Reliable Data Is Within Reach: 6 Steps to Data Confidence

Data may not be the most exciting part of marketing, but it is the foundation for gaining the marketing insights you need to continuously optimize your site.

An analytics strategy is only as good as its data: you need to be sure the data being collected is "clean" before gathering insights from it. If the data being analyzed is defective to begin with, no matter how good the analysts are, the insights derived and given to decision makers will likely be misleading or outright wrong.

6 Steps to Data Dependability

To prevent these kinds of situations, we outlined the following specific steps to ensure you are working with dependable and reliable analytics.

1. Implement a Tag Manager

If you are not using a tag manager, now is the time to start. It reduces your dependence on IT, allows you to quickly measure the impact of new features and fix bugs you uncover in data collection methods.

Tag managers can also be used to build reliable connections to all your analytics tools. Adobe’s Dynamic Tag Manager and Google Tag Manager are two popular, easy to use tag managers. And best of all? They are absolutely free.

2. Test your analytics implementation across all browsers and devices

Testing should be a critical part of your implementation strategy. Since data collection is JavaScript-based, its behavior can vary across different browsers and devices.

Take a tip from your IT teams and test analytics implementations across platforms to ensure data is being collected reliably. Write test cases for analytics, just like a QA tester does for code.

3. Implement data governance processes

Unless you are the analyst who just finished testing all the code, how do you know what the data means? Far too many analytics implementations do not come with documentation, which leaves marketers and other analysts with very little to rely on when it comes to interpreting reports. Clear documentation can make all the difference between deriving reliable insights and making embarrassing claims.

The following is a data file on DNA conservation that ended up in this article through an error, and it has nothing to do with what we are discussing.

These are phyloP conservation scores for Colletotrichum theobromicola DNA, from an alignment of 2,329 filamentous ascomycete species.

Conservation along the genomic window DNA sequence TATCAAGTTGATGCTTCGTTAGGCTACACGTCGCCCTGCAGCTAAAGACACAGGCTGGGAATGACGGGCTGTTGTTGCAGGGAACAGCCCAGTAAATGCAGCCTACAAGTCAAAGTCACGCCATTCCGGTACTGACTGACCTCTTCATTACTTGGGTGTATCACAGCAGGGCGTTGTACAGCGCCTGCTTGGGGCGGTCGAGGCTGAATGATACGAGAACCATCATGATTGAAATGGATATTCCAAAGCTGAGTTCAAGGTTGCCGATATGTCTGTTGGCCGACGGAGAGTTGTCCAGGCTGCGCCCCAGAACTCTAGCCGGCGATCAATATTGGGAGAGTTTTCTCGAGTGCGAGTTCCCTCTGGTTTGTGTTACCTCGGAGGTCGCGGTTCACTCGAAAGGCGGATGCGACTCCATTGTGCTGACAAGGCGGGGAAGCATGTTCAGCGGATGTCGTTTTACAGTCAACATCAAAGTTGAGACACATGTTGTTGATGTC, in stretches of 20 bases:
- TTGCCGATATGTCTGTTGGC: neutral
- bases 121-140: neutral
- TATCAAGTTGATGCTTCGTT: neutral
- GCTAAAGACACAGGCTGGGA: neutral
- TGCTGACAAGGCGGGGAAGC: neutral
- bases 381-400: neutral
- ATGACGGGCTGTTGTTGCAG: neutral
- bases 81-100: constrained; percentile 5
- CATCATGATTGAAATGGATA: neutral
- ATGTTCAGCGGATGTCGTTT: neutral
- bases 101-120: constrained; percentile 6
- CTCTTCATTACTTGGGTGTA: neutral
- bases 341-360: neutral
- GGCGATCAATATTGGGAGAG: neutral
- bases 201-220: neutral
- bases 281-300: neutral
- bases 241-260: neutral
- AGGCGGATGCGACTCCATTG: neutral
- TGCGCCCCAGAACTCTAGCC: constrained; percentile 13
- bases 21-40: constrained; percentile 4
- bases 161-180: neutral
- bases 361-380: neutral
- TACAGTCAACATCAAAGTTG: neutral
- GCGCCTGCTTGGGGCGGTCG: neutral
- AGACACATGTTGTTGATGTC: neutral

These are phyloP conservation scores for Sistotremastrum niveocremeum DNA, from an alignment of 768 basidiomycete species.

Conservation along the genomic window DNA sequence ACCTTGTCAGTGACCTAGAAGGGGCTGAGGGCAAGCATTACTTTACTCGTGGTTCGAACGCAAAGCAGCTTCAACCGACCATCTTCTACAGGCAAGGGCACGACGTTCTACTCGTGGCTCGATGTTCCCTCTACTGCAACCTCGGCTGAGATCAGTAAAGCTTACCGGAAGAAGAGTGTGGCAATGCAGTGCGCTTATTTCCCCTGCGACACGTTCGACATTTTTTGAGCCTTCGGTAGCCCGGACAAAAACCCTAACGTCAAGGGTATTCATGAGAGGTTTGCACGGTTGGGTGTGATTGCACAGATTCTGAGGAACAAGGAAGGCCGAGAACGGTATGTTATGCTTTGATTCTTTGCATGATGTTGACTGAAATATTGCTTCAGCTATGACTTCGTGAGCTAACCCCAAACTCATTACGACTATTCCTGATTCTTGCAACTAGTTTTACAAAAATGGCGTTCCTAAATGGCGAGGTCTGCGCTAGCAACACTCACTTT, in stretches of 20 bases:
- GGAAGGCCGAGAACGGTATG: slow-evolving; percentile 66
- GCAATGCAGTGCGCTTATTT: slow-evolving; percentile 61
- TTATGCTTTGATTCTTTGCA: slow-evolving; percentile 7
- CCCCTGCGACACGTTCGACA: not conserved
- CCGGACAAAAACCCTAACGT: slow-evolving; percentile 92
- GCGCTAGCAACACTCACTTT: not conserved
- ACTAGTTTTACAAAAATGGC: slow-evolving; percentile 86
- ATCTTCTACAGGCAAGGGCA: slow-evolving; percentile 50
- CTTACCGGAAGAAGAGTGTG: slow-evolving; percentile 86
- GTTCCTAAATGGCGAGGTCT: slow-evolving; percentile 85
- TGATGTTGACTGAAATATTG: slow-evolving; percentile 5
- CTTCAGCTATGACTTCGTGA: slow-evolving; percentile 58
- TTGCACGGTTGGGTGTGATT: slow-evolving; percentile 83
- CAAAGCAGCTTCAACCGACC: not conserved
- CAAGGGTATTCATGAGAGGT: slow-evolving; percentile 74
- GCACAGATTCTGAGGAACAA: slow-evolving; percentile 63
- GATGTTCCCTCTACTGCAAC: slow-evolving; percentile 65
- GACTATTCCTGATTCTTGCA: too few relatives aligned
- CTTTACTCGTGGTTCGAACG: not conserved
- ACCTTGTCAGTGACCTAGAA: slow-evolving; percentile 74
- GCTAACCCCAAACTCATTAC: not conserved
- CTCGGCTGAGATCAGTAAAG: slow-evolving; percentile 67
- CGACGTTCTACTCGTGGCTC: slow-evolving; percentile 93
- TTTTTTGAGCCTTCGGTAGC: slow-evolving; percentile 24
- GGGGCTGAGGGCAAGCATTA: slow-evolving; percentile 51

First and foremost, keep solution design documentation current and make it available to all analytics users. Then share starter dashboards and reports that demonstrate best practices for custom reports, offer analytics training, and establish communication channels to ensure reporting consistency across all departments.

4. Data pre-processing

Reporting tools give you the ability to pre-process and filter click stream data before it makes it into the reporting suite. While mechanisms like these are powerful, they need to be used carefully.

Fiddling with incoming data before it is analyzed can lead to confusion and is often difficult to debug. To minimize complications, configure your data process to touch the data as little as possible during collection.

5. Reporting

Is testing the data the first thing you do when reports show anomalies? Are you sure that the drop in conversions was caused by actual events or is it a tracking failure? Do you have sufficient diagnostics to prove the data is reliable? Since analytics platforms are so customizable, build diagnostics into your analytics process from the beginning.

6. Segmentation

Today, analytics reporting software can produce much more than simple reports. Now we can create advanced segmentation that significantly expands the capabilities of reporting. We can also nest statements and conditions to derive the specific results.

But how do we know when a segmented report is reliable? Start with simple segments that can be tested on related reports. For example, a segment for US traffic on a country report should only return US traffic. Knowing that the filter conditions are returning the expected results are a critical first step to advanced segmentation.

Reliable Data Is Within Reach

Implementing an analytics reporting system that you can trust to report reliable data is within reach. With these simple steps, your company’s analytics team will be better positioned to deliver meaningful insights that transform your company’s path the greater success.

Originally Posted on CMS Wire, April 2017